But I’m not sure I’ve helped at all. Did I answer the question?

  23. I can answer that, Anne. The situation you’ve described is actually the most common one at my particular university. Students are always called by their first name (unless clarification is needed), and professors with doctorates almost always go by Dr Whatever.

    Interestingly though, the professors who don’t have their doctorates seem more likely to ditch the honorifics. I can think of at least one that uses his first name, and another is known casually as “The Tank” (his last name is Tanksale).

    Also, it should be noted that the Dr honorific doesn’t really distance the students from the teacher. The department is pretty small, and most of the professors know me by name. There are even a couple that I wouldn’t feel weird hanging out with on the weekend.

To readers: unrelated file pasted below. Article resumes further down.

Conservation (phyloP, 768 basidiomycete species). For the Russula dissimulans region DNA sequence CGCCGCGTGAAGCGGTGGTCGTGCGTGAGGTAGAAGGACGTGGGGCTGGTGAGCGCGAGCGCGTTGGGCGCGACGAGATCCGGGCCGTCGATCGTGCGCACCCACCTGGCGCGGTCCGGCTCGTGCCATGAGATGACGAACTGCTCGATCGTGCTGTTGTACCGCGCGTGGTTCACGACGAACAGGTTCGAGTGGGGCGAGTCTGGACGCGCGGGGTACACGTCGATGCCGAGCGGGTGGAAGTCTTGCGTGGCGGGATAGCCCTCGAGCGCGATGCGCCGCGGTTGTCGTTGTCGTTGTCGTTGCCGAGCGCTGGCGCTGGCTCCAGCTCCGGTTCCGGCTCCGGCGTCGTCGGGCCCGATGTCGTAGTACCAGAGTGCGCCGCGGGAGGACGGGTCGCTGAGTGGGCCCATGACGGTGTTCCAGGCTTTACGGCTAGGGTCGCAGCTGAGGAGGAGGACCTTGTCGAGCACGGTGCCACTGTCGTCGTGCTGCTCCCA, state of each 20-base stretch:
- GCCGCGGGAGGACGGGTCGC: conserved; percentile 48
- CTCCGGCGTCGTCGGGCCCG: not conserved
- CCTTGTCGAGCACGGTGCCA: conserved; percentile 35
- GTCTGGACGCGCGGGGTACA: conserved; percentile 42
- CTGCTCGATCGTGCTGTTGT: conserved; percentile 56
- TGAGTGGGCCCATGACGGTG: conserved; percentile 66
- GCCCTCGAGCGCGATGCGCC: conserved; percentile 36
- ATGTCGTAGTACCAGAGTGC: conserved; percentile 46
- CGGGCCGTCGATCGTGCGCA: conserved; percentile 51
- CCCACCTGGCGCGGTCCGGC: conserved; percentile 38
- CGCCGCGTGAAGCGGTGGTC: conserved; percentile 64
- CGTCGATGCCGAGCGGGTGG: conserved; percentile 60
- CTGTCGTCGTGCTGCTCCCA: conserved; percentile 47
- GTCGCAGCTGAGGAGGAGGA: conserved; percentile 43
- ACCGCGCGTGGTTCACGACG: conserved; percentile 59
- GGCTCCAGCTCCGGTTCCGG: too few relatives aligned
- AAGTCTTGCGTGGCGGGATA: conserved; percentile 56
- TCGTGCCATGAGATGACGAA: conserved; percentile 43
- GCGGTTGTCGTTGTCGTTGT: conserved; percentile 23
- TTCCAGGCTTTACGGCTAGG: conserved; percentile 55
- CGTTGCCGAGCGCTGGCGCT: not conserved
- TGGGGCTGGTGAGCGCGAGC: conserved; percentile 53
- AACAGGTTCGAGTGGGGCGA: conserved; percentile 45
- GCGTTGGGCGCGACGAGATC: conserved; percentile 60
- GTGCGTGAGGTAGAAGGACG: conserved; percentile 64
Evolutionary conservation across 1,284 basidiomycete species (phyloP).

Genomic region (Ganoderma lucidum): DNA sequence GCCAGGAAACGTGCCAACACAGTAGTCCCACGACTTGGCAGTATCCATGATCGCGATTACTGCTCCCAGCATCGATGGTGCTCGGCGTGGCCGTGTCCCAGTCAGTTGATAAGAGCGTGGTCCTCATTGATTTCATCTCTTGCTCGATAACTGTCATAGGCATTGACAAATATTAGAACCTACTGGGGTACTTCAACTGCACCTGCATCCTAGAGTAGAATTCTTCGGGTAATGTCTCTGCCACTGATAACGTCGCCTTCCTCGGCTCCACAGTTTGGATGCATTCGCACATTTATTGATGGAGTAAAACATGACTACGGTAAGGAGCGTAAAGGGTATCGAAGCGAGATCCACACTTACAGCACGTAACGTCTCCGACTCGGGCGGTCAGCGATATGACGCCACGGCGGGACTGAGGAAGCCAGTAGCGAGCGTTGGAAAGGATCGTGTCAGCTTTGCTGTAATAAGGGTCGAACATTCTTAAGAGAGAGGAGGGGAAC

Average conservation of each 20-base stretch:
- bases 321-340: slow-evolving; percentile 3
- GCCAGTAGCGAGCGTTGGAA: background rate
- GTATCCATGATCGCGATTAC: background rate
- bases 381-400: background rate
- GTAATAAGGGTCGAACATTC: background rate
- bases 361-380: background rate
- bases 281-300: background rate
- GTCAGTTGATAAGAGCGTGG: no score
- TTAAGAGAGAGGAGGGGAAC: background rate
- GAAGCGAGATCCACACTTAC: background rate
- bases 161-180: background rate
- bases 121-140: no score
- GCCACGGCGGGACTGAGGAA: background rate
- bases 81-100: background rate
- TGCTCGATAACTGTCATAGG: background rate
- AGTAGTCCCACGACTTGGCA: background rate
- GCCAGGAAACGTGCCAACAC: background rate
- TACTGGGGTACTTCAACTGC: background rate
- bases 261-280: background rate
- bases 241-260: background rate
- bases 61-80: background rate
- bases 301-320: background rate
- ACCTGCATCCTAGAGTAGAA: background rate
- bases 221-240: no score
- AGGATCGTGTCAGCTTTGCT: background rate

24. Thanks so much for chipping in Trent. Very helpful!

  25. Thank you very much, Vicki and Trent! So it would be unusual for a college/university student to be called Mr/Ms X.
    What about the top-down use of the last name without a title in hierarchical situations? Insulting these days, right, something to be yelled across the parade ground…?

  26. The U.S. thesis defense is called orals, or if disambiguation is necessary, doctoral orals.

  27. Oh, and Professor in direct address is a mark of the older (therefore Eastern) universities; it’s applied to any tertiary instructor, no matter what your formal title may be.

  28. When I was in college (in Oklahoma), the professors were nearly always addressed as ‘Dr So-and-so’ (but never as ‘Doctor’ without a name). The few that lacked doctorates were known as ‘Mrs Surname’ (or ‘Frau’ in the case of my German professor). And the graduate students who taught classes were usually addressed by their first names.